Sanctuary by Nora Roberts
Putnam, $23.95, R, ISBN: 0-399-14240-1
Nora Roberts' many fans have been anxiously awaiting the publication of her newest romantic suspense novel, Sanctuary. I believe that they will be satisfied with her new offering. After all, a merely good Nora Roberts' book is usually better than the best of many other authors. This is a good, not a great, book.

The premise of Sanctuary is familiar: a young woman threatened by an unseen, obsessed stalker. But Roberts enriches this conventional plot device by integrating a past family tragedy into the story and describing the impact of the sins of the fathers on the next generation. The result is a compelling story with believable characters who are struggling to escape the trammels of the past.

Jo Ellen Hathaway is, at the age of twenty-seven, a photographer with a growing national reputation. She left her family home, Sanctuary, on the Georgia barrier island of Little Desire, at the age of eighteen to make her way in the world. She left behind a family which had never recovered from the mother's desertion twenty years earlier. Her father Sam; her brother, Brian; and her sister, Alexa were all, as was Jo Ellen, devastated by Anabelle's abandonment. Jo Ellen, who looks just like her mother, has found it particularly difficult to adjust to the sense of betrayal she feels.

But someone is watching Jo Ellen. She begins receiving photos in the mail, photos that chronicle her daily actions. Then, one morning, she receives a different kind of picture, a picture not of her but of her mother as a naked corpse. Already on edge, Jo Ellen collapses and is hospitalized. When she returns to her apartment, the photo is missing and Jo Ellen begins to fear that it was nothing but a figment of her imagination. In desperation, she flees home to Sanctuary.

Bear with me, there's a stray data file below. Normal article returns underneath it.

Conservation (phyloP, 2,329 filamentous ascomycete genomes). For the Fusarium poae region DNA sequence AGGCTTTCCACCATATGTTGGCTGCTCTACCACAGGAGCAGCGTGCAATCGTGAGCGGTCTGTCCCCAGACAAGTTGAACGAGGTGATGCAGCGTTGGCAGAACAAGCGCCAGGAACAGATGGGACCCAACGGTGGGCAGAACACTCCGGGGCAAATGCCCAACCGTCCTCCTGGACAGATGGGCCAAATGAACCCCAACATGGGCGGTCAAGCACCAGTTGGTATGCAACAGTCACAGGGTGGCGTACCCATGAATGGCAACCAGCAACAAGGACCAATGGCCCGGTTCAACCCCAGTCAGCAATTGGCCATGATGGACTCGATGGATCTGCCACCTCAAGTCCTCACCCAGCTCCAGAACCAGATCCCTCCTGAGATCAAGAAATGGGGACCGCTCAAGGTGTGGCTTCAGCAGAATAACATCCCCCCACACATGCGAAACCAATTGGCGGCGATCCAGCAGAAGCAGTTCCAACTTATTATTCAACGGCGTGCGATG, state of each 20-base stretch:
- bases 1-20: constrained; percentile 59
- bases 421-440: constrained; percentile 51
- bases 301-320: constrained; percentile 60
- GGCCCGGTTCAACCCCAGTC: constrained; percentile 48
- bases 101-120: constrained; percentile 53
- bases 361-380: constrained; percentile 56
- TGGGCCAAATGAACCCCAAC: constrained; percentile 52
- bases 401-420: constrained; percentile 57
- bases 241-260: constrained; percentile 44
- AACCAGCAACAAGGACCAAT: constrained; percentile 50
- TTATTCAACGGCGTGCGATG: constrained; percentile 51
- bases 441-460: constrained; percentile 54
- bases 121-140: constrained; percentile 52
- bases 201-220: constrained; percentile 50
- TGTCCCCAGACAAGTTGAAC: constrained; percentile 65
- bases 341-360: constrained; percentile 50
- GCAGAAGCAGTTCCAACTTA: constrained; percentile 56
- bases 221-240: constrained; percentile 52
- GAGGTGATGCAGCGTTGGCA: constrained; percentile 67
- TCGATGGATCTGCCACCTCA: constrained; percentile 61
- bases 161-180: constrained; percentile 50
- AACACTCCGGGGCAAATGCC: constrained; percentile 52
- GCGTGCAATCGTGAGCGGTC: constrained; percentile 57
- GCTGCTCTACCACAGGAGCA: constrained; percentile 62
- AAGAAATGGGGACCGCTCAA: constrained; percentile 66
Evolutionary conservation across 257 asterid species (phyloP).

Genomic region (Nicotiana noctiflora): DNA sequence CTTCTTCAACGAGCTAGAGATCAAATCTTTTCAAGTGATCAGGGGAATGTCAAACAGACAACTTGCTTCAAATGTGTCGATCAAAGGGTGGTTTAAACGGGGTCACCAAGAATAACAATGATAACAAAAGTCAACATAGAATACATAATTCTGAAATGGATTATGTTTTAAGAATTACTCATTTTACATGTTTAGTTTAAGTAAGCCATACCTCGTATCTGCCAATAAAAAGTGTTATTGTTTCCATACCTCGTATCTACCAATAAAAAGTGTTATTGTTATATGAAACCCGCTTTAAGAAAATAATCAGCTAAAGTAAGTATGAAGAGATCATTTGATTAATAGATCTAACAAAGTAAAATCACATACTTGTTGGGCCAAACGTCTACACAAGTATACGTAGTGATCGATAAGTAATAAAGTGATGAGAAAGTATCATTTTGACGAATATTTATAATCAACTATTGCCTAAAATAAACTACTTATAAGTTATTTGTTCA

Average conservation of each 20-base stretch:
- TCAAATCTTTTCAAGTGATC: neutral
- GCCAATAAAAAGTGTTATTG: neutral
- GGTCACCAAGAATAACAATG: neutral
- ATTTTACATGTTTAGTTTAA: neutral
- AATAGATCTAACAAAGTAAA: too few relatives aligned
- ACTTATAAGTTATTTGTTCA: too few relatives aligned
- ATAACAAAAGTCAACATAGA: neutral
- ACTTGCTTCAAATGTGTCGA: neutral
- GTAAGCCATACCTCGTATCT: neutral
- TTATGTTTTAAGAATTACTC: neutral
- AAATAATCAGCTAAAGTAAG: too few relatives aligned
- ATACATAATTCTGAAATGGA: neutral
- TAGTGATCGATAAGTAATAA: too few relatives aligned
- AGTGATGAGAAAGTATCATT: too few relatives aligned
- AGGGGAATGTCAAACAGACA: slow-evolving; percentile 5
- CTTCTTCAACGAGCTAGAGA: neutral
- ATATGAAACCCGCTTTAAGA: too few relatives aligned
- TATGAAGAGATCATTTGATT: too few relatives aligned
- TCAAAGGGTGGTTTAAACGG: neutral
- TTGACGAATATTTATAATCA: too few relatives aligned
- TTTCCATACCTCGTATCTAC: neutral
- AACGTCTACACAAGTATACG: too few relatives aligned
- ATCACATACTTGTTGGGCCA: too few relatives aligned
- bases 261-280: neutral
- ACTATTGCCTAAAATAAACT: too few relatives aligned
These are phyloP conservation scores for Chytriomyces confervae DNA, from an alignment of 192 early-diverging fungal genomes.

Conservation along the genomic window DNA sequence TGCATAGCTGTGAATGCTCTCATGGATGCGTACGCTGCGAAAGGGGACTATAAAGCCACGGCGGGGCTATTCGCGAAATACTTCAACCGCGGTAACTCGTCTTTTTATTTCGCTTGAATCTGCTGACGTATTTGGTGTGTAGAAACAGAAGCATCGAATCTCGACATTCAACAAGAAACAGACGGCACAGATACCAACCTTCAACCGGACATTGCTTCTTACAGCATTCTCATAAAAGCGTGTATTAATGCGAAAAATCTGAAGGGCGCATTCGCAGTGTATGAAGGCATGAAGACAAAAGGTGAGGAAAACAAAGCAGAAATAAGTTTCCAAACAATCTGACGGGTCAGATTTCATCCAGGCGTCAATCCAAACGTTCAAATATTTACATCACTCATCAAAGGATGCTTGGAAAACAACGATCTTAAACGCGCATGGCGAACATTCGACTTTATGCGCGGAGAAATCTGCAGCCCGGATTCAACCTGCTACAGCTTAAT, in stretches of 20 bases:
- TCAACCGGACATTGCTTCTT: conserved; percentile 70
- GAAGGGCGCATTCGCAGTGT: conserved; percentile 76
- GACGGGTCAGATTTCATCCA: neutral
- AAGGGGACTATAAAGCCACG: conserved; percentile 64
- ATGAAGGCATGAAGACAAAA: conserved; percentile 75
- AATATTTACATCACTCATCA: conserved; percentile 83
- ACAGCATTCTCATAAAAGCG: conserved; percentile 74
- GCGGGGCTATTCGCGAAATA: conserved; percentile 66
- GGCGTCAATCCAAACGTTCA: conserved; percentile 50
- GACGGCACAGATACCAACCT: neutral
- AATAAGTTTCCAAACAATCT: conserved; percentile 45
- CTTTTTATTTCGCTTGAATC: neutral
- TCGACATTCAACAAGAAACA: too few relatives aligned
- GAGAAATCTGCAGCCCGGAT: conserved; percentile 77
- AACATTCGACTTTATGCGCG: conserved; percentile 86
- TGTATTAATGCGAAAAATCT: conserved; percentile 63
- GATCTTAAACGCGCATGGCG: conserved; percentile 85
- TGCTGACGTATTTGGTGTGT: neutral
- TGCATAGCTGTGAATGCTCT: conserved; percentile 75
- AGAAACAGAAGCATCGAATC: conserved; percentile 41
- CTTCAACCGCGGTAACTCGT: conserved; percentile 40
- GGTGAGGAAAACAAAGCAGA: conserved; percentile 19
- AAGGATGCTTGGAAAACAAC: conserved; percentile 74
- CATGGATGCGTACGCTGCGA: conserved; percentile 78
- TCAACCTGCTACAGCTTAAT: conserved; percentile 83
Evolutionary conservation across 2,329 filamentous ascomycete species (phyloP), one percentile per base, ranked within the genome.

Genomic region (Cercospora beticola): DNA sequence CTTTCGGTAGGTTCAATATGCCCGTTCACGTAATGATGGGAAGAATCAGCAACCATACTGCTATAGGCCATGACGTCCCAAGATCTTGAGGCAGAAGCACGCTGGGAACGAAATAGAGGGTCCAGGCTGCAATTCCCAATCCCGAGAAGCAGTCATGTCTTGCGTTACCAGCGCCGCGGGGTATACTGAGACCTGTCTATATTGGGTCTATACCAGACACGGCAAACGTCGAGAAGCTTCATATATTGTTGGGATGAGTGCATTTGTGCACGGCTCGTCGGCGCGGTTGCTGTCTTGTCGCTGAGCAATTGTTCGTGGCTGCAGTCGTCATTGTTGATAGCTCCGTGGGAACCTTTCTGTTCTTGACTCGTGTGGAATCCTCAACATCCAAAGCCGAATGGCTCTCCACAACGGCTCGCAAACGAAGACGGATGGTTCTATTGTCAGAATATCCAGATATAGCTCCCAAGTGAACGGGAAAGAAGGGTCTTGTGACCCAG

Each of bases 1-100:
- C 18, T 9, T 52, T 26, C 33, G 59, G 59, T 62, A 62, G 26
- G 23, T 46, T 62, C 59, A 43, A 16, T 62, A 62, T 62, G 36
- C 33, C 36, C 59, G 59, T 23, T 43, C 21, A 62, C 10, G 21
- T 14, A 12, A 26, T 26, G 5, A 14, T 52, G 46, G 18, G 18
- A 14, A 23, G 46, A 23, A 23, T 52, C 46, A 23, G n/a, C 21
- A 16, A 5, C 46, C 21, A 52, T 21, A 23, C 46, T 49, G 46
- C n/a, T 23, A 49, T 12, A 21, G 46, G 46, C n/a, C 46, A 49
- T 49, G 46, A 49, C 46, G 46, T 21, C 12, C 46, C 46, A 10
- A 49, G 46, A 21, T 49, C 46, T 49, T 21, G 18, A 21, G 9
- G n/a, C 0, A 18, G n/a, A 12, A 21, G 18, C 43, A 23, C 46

Shortly after Jo Ellen comes home, Nathan Delaney arrives on Desire for a six-month stay. Nathan and his family had spent the summer there twenty years earlier, when Annabelle had disappeared. Now, Nathan's parents and brother are dead, and long kept secrets have brought this successful New York architect back to Desire and to Jo Ellen.

The evil that Jo Ellen sought to escape has followed her to Sanctuary but the nature of that evil remains unclear throughout most of the book. Facing an unseen threat, the family begins to come together and each of the three children begins to move towards accepting love. But then the truth is revealed and the horrors of the past become all too present.

Roberts does her usual fine job of creating and sustaining an atmosphere of menace. Likewise, her treatment of the romantic relationships between Jo Ellen and Nathan, Brian and the local doctor, Kirby, and Lexy and her childhood friend Griff are all handled with her usual skill. The characters are deftly drawn and their development in the face of this unknown threat is completely believable. As usual, her dialogue sparkles and her love scenes are torrid.

Why, then, is this not a great book, not a keeper? I believe the answer lies in multiplicity of characters and relationships. There are Nathan and Jo Ellen, Brian and Kirby, Lexy and Griff, and even Sam and Cousin Kate. Because Roberts is trying to do so much, none of the romantic relationships is as well and clearly drawn as we have come to expect in a Roberts' novel. In this, Sanctuary resembles Montana Sky.

Yet, when all is said and done, this is a really good book and fans of Nora Roberts and of good romantic suspense will not be disappointed. As I said earlier, a good Nora Roberts is better than most other romances and Sanctuary is no exception.

--Jean Mason

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